Modeling Eye Movements by Integrating Deep Neural Networks and Hidden Markov Models

We propose a novel computational model that combines a DNN and a hidden Markov model (HMM) to learn eye movement strategies including both sequences of eye fixation locations and associated attention window sizes (global/local attention) for recognition. This DNN+HMM model integrates perceptual representation and eye movement pattern learning: The DNN learns optimal perceptual representations under the guidance of an attention mechanism summarised in an HMM, and the HMM learns optimal eye movement strategies through feedback from the DNN. In contrast to previous approaches where the attended location of the DNN can be anywhere in the stimulus without an interpretable model for a person’s strategy, here we assume that fixations occur within person-specific regions of interest (ROIs) to reflect the idiosyncratic eye movement behaviour during recognition. We also include constraints of human perception, such as saccade noise and visual-spatial acuity of the retina, into our DNN+HMM model. Here is the overall architecture of the DNN+HMM.

An example individual trained on a face recognition task is shown at the top of the page.

We trained the DNN+HMM on the aligned Labeled Faces in the Wild (LFW-a) dataset for 80 times from random initializations to simulate 80 individuals. We applied clustering with EMHMM to obtain two representative patterns for well-trained (adult) models at epoch 500, and two representative patterns for partially trained (child) models at epoch 100 (Fig. 4a). The well-trained models exhibited an eyes-focused (pattern A) and a nose-focused eye movement pattern (pattern B), and the partially trained models exhibited similar representative eye movement patterns.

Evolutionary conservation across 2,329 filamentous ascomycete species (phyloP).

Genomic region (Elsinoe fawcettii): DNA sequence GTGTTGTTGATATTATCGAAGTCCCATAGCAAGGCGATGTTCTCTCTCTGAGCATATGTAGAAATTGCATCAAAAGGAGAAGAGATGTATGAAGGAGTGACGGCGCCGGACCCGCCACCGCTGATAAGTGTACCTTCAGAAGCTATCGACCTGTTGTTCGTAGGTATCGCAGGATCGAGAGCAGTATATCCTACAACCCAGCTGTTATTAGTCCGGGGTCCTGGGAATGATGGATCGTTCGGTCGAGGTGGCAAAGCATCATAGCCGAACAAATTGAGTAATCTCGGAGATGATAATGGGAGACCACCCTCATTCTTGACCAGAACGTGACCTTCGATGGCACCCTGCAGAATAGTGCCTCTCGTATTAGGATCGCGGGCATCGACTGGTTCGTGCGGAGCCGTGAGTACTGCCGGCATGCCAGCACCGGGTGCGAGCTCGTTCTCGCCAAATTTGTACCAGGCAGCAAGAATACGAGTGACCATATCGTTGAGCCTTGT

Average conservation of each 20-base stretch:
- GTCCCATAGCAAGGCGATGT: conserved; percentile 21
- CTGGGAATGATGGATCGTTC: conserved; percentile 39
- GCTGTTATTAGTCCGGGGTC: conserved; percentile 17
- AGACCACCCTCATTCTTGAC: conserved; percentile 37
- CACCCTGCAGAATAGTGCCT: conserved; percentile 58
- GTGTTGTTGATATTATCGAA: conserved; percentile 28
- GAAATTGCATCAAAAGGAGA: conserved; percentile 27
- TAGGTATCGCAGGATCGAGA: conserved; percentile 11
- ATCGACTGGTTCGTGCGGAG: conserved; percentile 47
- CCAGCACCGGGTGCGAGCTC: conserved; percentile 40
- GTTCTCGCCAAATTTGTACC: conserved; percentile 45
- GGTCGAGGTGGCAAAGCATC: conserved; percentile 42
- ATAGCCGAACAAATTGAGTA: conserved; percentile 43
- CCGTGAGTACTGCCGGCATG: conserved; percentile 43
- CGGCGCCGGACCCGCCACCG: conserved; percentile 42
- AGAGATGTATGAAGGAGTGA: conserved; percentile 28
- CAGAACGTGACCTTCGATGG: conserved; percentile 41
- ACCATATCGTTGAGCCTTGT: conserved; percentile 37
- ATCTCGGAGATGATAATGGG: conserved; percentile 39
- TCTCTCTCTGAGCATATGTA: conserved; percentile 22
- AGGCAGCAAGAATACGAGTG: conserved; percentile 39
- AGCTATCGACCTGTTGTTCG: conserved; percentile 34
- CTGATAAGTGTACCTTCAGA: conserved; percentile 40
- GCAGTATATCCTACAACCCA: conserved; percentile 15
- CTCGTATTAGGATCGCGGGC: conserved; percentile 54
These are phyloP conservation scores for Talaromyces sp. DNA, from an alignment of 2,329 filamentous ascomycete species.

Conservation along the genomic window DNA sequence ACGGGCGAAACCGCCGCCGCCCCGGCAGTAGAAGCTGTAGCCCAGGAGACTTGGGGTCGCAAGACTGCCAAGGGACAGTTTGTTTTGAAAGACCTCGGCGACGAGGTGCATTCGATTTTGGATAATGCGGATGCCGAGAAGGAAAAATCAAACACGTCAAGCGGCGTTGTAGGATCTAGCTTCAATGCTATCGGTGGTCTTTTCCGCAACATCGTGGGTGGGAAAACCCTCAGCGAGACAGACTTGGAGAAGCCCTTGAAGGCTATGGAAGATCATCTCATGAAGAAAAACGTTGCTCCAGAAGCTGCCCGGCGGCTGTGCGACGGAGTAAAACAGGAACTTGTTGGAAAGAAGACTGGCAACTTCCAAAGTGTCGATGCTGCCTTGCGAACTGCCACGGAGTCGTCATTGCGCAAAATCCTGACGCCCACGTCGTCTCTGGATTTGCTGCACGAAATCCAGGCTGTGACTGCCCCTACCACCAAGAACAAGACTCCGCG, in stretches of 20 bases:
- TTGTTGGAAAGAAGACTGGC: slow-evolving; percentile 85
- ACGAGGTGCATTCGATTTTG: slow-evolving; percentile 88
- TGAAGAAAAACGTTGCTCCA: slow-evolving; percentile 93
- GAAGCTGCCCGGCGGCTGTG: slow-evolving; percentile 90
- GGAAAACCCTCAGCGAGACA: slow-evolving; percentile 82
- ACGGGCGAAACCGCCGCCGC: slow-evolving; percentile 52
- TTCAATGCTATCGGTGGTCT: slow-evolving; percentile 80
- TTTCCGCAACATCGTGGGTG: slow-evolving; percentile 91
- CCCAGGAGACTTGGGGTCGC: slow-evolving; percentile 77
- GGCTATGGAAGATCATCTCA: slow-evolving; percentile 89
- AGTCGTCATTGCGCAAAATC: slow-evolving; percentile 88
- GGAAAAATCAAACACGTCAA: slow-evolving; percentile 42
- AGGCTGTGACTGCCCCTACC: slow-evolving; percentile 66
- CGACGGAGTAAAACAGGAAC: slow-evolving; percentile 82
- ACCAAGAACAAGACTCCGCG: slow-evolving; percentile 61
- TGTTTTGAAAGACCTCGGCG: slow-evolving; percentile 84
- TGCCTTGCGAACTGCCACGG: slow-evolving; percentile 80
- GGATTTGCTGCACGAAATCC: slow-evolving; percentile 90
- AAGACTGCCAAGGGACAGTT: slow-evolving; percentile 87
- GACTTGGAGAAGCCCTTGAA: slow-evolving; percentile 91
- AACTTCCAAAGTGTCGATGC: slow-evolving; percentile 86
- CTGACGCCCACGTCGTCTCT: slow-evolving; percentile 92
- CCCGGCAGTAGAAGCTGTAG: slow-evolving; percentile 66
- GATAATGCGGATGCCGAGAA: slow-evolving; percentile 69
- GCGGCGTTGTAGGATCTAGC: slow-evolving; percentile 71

In the well-trained models, those with pattern A (eye-focused) exhibited higher accuracy than pattern B (nose-focused), and accuracy was positively correlated with AB scale. In contrast, the patterns A and B of partially trained models did not differ in accuracy on the validation data, and the AB scale was not correlated with accuracy. Thus, eye movement pattern was correlated with accuracy in well-trained models, but not partially trained models. Finally, we examined eye movement consistency. The entropy of partially trained models was negatively correlated with accuracy. In contrast, well-trained models did not show a correlation between entropy and accuracy, as most well-trained models have converged to consistent, low entropy patterns.

Thus, in the simulation study, higher eye movement consistency predicts higher accuracy for partially-trained models, whereas eye-gaze pattern (AB scale) does not. This results are consistent with data from typically-developing children.


This is the DNN+HMM toolbox for modeling eye movements with deep neural networks with hidden Markov models. The models trained with the code and analysis scripts are also included.



We are grateful to RGC of Hong Kong (General Research Fund # 17608621 & Collaborative Research Fund #C7129-20G).